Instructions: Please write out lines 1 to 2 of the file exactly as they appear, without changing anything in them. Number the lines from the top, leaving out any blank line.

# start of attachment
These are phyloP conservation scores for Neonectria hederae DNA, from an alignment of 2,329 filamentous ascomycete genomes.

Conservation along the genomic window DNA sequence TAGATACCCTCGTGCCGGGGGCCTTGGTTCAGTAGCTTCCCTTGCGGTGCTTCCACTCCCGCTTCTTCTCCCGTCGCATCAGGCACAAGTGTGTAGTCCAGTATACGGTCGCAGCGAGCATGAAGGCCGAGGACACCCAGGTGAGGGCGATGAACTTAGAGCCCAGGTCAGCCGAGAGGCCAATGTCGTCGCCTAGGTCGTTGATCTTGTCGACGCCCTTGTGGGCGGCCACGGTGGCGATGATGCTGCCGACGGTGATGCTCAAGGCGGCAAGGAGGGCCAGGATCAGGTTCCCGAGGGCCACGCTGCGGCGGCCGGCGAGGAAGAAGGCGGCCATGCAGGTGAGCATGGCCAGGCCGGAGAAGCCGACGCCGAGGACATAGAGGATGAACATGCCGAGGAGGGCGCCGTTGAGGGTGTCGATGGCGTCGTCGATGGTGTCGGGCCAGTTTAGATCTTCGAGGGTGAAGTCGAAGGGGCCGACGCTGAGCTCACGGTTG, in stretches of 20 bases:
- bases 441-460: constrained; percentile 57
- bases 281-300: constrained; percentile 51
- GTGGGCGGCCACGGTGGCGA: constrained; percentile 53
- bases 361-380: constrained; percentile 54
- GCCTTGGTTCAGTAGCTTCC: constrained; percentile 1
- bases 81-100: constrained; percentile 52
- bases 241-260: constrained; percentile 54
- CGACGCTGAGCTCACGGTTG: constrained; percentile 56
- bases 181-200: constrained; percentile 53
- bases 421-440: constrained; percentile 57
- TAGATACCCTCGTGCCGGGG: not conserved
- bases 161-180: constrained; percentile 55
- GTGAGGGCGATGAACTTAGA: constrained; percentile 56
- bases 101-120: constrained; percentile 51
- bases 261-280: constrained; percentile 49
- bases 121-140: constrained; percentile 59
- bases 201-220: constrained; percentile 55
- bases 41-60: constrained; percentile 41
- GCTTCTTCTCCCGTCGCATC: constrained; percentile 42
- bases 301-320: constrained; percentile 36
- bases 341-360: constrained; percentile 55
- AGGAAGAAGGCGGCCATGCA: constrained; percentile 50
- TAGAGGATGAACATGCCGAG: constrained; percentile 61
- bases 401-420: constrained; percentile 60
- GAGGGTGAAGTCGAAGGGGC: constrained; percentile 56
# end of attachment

These are phyloP conservation scores for Neonectria hederae DNA, from an alignment of 2,329 filamentous ascomycete genomes.

Conservation along the genomic window DNA sequence TAGATACCCTCGTGCCGGGGGCCTTGGTTCAGTAGCTTCCCTTGCGGTGCTTCCACTCCCGCTTCTTCTCCCGTCGCATCAGGCACAAGTGTGTAGTCCAGTATACGGTCGCAGCGAGCATGAAGGCCGAGGACACCCAGGTGAGGGCGATGAACTTAGAGCCCAGGTCAGCCGAGAGGCCAATGTCGTCGCCTAGGTCGTTGATCTTGTCGACGCCCTTGTGGGCGGCCACGGTGGCGATGATGCTGCCGACGGTGATGCTCAAGGCGGCAAGGAGGGCCAGGATCAGGTTCCCGAGGGCCACGCTGCGGCGGCCGGCGAGGAAGAAGGCGGCCATGCAGGTGAGCATGGCCAGGCCGGAGAAGCCGACGCCGAGGACATAGAGGATGAACATGCCGAGGAGGGCGCCGTTGAGGGTGTCGATGGCGTCGTCGATGGTGTCGGGCCAGTTTAGATCTTCGAGGGTGAAGTCGAAGGGGCCGACGCTGAGCTCACGGTTG, in stretches of 20 bases: